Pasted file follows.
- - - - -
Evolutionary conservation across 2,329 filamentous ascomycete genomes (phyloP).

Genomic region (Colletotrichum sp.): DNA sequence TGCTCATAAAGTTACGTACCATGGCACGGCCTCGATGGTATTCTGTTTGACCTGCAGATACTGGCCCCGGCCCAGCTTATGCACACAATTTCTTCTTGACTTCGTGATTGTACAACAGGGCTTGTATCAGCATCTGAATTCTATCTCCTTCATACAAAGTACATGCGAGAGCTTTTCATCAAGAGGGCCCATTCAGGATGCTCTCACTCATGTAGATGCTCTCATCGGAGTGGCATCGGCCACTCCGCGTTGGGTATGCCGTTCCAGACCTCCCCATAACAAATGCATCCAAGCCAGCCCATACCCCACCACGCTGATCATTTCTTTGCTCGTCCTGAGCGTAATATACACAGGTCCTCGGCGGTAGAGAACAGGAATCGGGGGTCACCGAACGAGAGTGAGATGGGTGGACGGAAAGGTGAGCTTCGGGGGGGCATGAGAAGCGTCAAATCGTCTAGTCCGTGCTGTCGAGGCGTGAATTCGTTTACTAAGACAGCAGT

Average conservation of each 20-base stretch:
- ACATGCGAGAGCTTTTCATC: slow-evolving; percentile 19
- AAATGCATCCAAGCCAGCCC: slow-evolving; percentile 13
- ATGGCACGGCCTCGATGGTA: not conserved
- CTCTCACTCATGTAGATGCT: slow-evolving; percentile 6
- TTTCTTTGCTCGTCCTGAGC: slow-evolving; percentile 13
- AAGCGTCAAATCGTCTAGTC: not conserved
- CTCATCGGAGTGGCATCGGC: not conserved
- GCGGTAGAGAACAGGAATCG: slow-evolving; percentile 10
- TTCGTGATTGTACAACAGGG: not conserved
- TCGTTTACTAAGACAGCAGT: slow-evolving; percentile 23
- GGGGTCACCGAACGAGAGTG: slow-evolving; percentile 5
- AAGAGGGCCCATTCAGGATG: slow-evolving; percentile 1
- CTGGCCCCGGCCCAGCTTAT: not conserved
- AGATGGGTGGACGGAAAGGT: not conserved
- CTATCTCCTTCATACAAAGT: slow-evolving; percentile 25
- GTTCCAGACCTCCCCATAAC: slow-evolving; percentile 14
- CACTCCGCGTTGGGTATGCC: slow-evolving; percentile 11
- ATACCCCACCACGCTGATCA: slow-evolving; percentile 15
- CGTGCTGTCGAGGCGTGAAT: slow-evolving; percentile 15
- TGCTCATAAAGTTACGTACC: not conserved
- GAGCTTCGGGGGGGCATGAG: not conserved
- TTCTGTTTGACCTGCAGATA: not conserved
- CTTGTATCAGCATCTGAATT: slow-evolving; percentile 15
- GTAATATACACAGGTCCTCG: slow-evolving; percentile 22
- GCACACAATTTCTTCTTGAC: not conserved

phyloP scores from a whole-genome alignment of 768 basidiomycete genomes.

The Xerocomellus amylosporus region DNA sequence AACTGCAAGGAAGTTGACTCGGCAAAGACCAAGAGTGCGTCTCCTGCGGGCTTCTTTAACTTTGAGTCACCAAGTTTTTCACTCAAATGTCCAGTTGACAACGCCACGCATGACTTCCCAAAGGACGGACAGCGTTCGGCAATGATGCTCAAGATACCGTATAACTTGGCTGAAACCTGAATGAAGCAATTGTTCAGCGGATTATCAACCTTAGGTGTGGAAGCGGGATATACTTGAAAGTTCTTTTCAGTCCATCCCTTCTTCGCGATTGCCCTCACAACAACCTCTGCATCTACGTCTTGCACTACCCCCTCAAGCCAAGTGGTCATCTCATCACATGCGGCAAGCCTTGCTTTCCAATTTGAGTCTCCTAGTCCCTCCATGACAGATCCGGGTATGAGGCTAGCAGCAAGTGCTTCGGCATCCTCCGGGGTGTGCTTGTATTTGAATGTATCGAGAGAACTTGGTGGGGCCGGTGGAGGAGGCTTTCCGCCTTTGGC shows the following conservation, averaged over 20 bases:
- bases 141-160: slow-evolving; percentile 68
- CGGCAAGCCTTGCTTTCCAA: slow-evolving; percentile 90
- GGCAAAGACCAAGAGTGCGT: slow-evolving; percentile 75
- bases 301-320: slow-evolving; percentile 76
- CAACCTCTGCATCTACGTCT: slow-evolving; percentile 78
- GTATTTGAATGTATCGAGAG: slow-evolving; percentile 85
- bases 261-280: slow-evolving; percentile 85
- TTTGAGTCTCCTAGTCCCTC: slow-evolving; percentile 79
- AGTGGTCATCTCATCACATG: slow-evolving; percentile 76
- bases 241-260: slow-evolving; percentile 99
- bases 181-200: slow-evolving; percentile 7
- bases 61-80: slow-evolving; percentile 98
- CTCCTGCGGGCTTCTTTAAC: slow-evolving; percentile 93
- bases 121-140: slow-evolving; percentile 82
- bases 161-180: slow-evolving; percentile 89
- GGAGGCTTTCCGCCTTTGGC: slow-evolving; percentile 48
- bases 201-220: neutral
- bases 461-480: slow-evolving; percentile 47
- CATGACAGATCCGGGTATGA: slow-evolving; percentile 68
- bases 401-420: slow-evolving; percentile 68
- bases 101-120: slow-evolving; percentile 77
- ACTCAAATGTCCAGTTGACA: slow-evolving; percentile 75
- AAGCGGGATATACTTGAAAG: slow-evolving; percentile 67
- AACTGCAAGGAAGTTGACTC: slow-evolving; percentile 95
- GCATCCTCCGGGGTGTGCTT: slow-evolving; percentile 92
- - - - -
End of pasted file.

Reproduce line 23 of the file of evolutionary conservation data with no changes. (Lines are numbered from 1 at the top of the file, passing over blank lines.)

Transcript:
- TGCTCATAAAGTTACGTACC: not conserved